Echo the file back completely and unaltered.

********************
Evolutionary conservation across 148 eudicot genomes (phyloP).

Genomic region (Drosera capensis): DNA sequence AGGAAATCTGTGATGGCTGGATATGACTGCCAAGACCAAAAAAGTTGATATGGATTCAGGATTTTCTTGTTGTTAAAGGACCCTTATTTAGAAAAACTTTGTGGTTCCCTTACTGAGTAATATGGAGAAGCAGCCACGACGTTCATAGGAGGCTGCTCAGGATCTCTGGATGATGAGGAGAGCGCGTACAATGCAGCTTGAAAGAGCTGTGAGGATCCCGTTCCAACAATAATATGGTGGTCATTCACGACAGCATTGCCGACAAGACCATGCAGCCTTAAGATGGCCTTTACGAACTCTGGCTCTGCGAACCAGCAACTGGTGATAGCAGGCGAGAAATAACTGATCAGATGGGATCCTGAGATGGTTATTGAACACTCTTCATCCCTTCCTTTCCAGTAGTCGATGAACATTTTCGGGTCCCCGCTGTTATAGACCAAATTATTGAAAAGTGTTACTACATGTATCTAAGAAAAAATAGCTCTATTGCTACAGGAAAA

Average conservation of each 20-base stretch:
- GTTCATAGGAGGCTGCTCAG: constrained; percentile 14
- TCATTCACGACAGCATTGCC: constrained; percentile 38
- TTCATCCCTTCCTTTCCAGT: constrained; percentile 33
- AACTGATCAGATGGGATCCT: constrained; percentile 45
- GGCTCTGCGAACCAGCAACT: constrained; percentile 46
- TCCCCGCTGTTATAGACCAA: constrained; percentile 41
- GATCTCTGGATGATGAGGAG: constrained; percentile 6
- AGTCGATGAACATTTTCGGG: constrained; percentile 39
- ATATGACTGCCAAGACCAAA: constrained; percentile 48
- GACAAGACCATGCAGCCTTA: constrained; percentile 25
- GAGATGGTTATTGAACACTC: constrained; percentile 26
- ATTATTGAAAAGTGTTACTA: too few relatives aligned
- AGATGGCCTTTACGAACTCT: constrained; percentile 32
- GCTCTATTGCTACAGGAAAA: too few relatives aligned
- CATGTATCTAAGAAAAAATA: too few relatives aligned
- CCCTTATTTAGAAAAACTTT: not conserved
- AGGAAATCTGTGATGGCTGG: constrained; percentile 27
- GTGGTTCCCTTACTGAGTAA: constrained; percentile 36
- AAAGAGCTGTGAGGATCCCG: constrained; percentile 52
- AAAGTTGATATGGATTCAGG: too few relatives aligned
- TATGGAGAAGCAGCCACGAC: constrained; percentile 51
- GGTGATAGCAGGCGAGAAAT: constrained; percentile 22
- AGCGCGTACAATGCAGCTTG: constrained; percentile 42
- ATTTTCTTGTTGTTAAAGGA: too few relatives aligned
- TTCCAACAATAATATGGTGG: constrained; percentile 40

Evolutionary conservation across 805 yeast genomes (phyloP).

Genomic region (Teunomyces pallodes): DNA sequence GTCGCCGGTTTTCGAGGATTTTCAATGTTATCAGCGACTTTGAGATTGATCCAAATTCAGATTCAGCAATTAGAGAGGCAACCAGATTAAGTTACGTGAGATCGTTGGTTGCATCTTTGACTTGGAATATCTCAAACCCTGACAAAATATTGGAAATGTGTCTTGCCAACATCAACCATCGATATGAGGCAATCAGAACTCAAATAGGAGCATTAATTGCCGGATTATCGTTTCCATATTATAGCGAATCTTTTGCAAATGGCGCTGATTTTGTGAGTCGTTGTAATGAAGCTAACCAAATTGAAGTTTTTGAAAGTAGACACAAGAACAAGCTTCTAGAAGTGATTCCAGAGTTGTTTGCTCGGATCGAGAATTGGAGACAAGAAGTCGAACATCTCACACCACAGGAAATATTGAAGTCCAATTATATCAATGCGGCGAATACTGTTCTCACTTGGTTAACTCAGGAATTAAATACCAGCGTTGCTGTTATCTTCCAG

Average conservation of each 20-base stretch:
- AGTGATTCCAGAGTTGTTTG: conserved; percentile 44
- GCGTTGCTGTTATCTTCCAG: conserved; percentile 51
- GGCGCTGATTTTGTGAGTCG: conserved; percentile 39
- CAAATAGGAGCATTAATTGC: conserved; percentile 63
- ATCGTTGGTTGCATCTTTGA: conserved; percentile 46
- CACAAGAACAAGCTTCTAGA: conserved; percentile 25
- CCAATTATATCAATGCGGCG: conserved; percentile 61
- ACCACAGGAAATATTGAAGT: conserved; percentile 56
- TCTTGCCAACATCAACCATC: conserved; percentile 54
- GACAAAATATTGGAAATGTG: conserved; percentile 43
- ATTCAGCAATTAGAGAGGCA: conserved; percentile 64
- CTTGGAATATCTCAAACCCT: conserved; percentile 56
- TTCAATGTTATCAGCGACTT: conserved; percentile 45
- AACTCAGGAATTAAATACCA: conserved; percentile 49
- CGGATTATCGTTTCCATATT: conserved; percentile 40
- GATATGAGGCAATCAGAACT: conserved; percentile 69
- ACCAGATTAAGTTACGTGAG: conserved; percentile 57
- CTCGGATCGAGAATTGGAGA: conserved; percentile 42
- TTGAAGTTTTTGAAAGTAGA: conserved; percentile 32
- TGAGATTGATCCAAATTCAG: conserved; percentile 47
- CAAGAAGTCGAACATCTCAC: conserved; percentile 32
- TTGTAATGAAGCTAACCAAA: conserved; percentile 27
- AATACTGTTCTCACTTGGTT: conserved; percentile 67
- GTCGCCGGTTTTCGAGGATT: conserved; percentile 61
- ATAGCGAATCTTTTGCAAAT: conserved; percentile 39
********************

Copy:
Evolutionary conservation across 148 eudicot genomes (phyloP).

Genomic region (Drosera capensis): DNA sequence AGGAAATCTGTGATGGCTGGATATGACTGCCAAGACCAAAAAAGTTGATATGGATTCAGGATTTTCTTGTTGTTAAAGGACCCTTATTTAGAAAAACTTTGTGGTTCCCTTACTGAGTAATATGGAGAAGCAGCCACGACGTTCATAGGAGGCTGCTCAGGATCTCTGGATGATGAGGAGAGCGCGTACAATGCAGCTTGAAAGAGCTGTGAGGATCCCGTTCCAACAATAATATGGTGGTCATTCACGACAGCATTGCCGACAAGACCATGCAGCCTTAAGATGGCCTTTACGAACTCTGGCTCTGCGAACCAGCAACTGGTGATAGCAGGCGAGAAATAACTGATCAGATGGGATCCTGAGATGGTTATTGAACACTCTTCATCCCTTCCTTTCCAGTAGTCGATGAACATTTTCGGGTCCCCGCTGTTATAGACCAAATTATTGAAAAGTGTTACTACATGTATCTAAGAAAAAATAGCTCTATTGCTACAGGAAAA

Average conservation of each 20-base stretch:
- GTTCATAGGAGGCTGCTCAG: constrained; percentile 14
- TCATTCACGACAGCATTGCC: constrained; percentile 38
- TTCATCCCTTCCTTTCCAGT: constrained; percentile 33
- AACTGATCAGATGGGATCCT: constrained; percentile 45
- GGCTCTGCGAACCAGCAACT: constrained; percentile 46
- TCCCCGCTGTTATAGACCAA: constrained; percentile 41
- GATCTCTGGATGATGAGGAG: constrained; percentile 6
- AGTCGATGAACATTTTCGGG: constrained; percentile 39
- ATATGACTGCCAAGACCAAA: constrained; percentile 48
- GACAAGACCATGCAGCCTTA: constrained; percentile 25
- GAGATGGTTATTGAACACTC: constrained; percentile 26
- ATTATTGAAAAGTGTTACTA: too few relatives aligned
- AGATGGCCTTTACGAACTCT: constrained; percentile 32
- GCTCTATTGCTACAGGAAAA: too few relatives aligned
- CATGTATCTAAGAAAAAATA: too few relatives aligned
- CCCTTATTTAGAAAAACTTT: not conserved
- AGGAAATCTGTGATGGCTGG: constrained; percentile 27
- GTGGTTCCCTTACTGAGTAA: constrained; percentile 36
- AAAGAGCTGTGAGGATCCCG: constrained; percentile 52
- AAAGTTGATATGGATTCAGG: too few relatives aligned
- TATGGAGAAGCAGCCACGAC: constrained; percentile 51
- GGTGATAGCAGGCGAGAAAT: constrained; percentile 22
- AGCGCGTACAATGCAGCTTG: constrained; percentile 42
- ATTTTCTTGTTGTTAAAGGA: too few relatives aligned
- TTCCAACAATAATATGGTGG: constrained; percentile 40

Evolutionary conservation across 805 yeast genomes (phyloP).

Genomic region (Teunomyces pallodes): DNA sequence GTCGCCGGTTTTCGAGGATTTTCAATGTTATCAGCGACTTTGAGATTGATCCAAATTCAGATTCAGCAATTAGAGAGGCAACCAGATTAAGTTACGTGAGATCGTTGGTTGCATCTTTGACTTGGAATATCTCAAACCCTGACAAAATATTGGAAATGTGTCTTGCCAACATCAACCATCGATATGAGGCAATCAGAACTCAAATAGGAGCATTAATTGCCGGATTATCGTTTCCATATTATAGCGAATCTTTTGCAAATGGCGCTGATTTTGTGAGTCGTTGTAATGAAGCTAACCAAATTGAAGTTTTTGAAAGTAGACACAAGAACAAGCTTCTAGAAGTGATTCCAGAGTTGTTTGCTCGGATCGAGAATTGGAGACAAGAAGTCGAACATCTCACACCACAGGAAATATTGAAGTCCAATTATATCAATGCGGCGAATACTGTTCTCACTTGGTTAACTCAGGAATTAAATACCAGCGTTGCTGTTATCTTCCAG

Average conservation of each 20-base stretch:
- AGTGATTCCAGAGTTGTTTG: conserved; percentile 44
- GCGTTGCTGTTATCTTCCAG: conserved; percentile 51
- GGCGCTGATTTTGTGAGTCG: conserved; percentile 39
- CAAATAGGAGCATTAATTGC: conserved; percentile 63
- ATCGTTGGTTGCATCTTTGA: conserved; percentile 46
- CACAAGAACAAGCTTCTAGA: conserved; percentile 25
- CCAATTATATCAATGCGGCG: conserved; percentile 61
- ACCACAGGAAATATTGAAGT: conserved; percentile 56
- TCTTGCCAACATCAACCATC: conserved; percentile 54
- GACAAAATATTGGAAATGTG: conserved; percentile 43
- ATTCAGCAATTAGAGAGGCA: conserved; percentile 64
- CTTGGAATATCTCAAACCCT: conserved; percentile 56
- TTCAATGTTATCAGCGACTT: conserved; percentile 45
- AACTCAGGAATTAAATACCA: conserved; percentile 49
- CGGATTATCGTTTCCATATT: conserved; percentile 40
- GATATGAGGCAATCAGAACT: conserved; percentile 69
- ACCAGATTAAGTTACGTGAG: conserved; percentile 57
- CTCGGATCGAGAATTGGAGA: conserved; percentile 42
- TTGAAGTTTTTGAAAGTAGA: conserved; percentile 32
- TGAGATTGATCCAAATTCAG: conserved; percentile 47
- CAAGAAGTCGAACATCTCAC: conserved; percentile 32
- TTGTAATGAAGCTAACCAAA: conserved; percentile 27
- AATACTGTTCTCACTTGGTT: conserved; percentile 67
- GTCGCCGGTTTTCGAGGATT: conserved; percentile 61
- ATAGCGAATCTTTTGCAAAT: conserved; percentile 39